Each day, Nestlé Canada Inc. has permission to withdraw more than one million litres of water from a well in the town of Hillsburgh, Ontario, and bottle it for sale. The Ontario government told Nestlé to reduce the amount of water it pumps from this aquifer during drought conditions. In 2012, Nestlé persuaded the government to remove these restrictions even though their removal might endanger the neighbouring community’s source of groundwater. In 2013, Wellington Water Watchers and The Council of Canadians sought Ecojustice’s help to challenge this deal at Ontario’s Environmental Review Tribunal.

At first, both Nestlé and the government tried to bar the groups from participating in the decision-making process. But Ecojustice staff argued that concerned citizens must be allowed to scrutinize a deal that affects their groundwater. The Tribunal agreed. Then we used scientific and legal arguments to show the Tribunal why this deal benefited Nestlé more than the local community.

The Tribunal decided that the deal appeared to be against the public interest and needed more public scrutiny. It ordered a full hearing. But before a hearing date was set, Nestlé withdrew their appeal and agreed to restrict the amount of water it pumps from the Ontario community during drought conditions. This victory protects the community’s groundwater and is the first of its kind in Ontario’s history.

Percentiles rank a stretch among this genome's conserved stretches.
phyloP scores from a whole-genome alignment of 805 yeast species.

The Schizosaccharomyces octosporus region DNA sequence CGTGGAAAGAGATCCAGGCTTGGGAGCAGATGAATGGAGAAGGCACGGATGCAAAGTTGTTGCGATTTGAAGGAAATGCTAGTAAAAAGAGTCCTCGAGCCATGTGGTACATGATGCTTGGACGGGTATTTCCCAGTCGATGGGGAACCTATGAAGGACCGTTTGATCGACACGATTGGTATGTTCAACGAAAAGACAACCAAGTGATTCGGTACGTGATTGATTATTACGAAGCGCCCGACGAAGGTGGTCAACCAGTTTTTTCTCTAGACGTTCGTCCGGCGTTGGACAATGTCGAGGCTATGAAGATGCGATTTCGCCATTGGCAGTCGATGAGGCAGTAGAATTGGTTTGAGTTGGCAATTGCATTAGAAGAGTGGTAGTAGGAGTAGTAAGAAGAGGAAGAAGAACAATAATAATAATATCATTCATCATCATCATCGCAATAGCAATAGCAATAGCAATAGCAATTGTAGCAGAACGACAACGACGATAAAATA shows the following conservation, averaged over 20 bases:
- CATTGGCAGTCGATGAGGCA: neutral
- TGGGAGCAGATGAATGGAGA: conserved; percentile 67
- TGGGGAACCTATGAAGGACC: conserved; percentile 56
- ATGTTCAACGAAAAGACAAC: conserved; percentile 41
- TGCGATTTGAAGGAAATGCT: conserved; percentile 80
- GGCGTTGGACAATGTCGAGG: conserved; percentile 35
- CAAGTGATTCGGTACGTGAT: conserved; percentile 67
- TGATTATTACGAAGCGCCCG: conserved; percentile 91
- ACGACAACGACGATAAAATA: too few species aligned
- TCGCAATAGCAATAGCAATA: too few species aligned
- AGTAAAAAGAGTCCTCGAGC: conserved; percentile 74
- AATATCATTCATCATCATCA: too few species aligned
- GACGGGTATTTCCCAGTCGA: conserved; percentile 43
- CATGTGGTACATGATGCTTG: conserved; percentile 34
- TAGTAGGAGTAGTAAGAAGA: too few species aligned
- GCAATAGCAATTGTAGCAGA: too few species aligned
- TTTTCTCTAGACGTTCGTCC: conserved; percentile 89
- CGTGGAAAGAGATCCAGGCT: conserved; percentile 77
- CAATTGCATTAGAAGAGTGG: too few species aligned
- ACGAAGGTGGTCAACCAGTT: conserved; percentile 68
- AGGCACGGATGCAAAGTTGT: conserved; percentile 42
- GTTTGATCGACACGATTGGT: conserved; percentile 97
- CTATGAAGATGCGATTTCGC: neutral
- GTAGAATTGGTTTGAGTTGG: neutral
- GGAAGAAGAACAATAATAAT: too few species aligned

Why was Ecojustice involved?

We believe that defending every Canadian’s right to participate in environmental decision-making is critical to ensure that industrial use of resources like groundwater do not trump people’s right to safe drinking water, clean air and a healthy environment.

What does this victory mean?

When drought conditions are present, the Ontario government must enforce mandatory restrictions on Nestlé’s water takings from the Hillsburgh community. The Tribunal’s ruling also affirmed the right of citizens to challenge decisions that may affect their environment. By siding with environmental groups, the Tribunal also confirmed the need for our governments to make decisions that put the protection of groundwater ahead of the needs of corporations.